The first part of the standard for denying bail in capital cases, as well as the other specified felonies, is "[t]he facts are evident or the presumption great." That standard is determined by whether a jury's verdict of guilty would be sustained on appeal. In re Troia, 64 Cal. 152 (1883); see also Maniscalco v. Superior Court, 19 Cal. App. 4th 60 (1993). The court has jurisdiction to conduct a hearing to determine whether this standard is met, and, if it is not, the defendant is entitled to have bail set. Clark v. Superior Court, 11 Cal. App. 4th 455 (1992).
The second part of the standard, which applies to felonies, is "[c]lear and convincing" evidence that release would mean a substantial likelihood of great bodily harm. "Clear and convincing" means "a finding of high probability," or "so clear as to leave no substantial doubt." See In re Nordin, 143 Cal. App. 3d 538 (1983).
Bail is available as a matter of right in all other cases before conviction. Pen C Section 1271. After conviction, a defendant has the right to bail when appealing misdemeanors or judgments imposing only fines; postconviction bail is discretionary in all other cases. Pen C Section 1272.
Setting the Amount of Bail
The primary purpose of bail is to protect the public. Pen C Sections 1270(a), 1275(a); In re McSherry, 112 Cal. App. 4th 856 (2003); In re Weiner, 32 Cal. App. 4th 441 (1995). California Constitution Article 1, Section 28(f)(3) (Marsy's Law), reiterates that the judge or magistrate must consider the protection of the public, the safety of the victim, the seriousness of the offense, the defendant's criminal record, and the probability that the defendant will appear at trial. Public safety and the safety of the victim "shall be the primary considerations."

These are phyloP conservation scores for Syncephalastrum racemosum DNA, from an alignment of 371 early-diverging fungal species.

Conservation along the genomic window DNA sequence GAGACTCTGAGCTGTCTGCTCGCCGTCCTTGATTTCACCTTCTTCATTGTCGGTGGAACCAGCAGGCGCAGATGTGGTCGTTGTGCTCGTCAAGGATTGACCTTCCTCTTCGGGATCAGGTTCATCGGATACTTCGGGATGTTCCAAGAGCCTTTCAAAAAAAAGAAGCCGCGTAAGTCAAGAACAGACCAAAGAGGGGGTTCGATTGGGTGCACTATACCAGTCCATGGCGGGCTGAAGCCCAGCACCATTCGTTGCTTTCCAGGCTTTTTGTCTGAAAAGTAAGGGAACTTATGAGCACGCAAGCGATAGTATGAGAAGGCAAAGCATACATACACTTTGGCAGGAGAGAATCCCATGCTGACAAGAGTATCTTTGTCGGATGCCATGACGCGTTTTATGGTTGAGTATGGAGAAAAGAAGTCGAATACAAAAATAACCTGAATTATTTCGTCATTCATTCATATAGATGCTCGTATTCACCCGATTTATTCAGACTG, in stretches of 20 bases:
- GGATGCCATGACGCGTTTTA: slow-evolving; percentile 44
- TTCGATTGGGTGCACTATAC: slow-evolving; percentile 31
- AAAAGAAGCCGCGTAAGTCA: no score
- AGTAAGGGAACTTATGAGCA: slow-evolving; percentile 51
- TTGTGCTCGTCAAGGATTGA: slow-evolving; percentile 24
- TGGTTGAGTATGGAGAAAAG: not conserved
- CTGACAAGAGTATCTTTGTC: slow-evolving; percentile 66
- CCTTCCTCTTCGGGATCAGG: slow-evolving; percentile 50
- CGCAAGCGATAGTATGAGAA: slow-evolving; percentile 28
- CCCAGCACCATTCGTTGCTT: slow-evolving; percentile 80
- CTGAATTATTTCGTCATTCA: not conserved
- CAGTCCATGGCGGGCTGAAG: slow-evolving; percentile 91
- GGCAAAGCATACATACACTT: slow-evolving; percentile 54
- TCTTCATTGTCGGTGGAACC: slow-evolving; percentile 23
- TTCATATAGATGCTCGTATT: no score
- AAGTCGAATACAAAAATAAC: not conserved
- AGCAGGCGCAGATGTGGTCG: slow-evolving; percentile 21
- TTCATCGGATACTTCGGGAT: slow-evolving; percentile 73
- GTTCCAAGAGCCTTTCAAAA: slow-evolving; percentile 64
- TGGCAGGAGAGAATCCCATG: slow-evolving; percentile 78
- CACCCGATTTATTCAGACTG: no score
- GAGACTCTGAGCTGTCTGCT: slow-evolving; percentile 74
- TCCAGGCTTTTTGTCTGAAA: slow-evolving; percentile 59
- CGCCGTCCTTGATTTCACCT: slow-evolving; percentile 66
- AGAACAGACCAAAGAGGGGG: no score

Penal Code Section 1275 further specifies that "[i]n setting, reducing or denying bail, the judge or magistrate shall take into consideration the protection of the public, the seriousness of the offense charged, the previous criminal record of the defendant, and the probability of his or her appearing at trial or hearing of the case. The public safety shall be the primary consideration."
Older cases saying that the only purpose of bail is to insure the defendant's appearance have been superseded by these constitutional and statutory provisions. See Gray v. Superior Court, 125 Cal. App. 4th 629 (2005).
In determining the seriousness of the offense charged, the bench officer may look to specific factors in the particular case, such as weapon use, injury to the victim, threats to the victim, and use or possession of controlled substances. In re Weiner, 32 Cal. App. 4th at 444. Allegations contained in the arrest reports are assumed to be true for the purpose of setting bail. Galen v. County of Los Angeles, 322 F.Supp.2d 1045 (C.D. Cal. 2004), overruled on another point by Galen v. County of Los Angeles, 468 F.3d 563 (2006). The defendant's prior criminal record, and the probability of the defendant appearing at the trial or hearing of the case, may also be considered. Cal Const art 1, Section 12; Pen C Section 1275(a).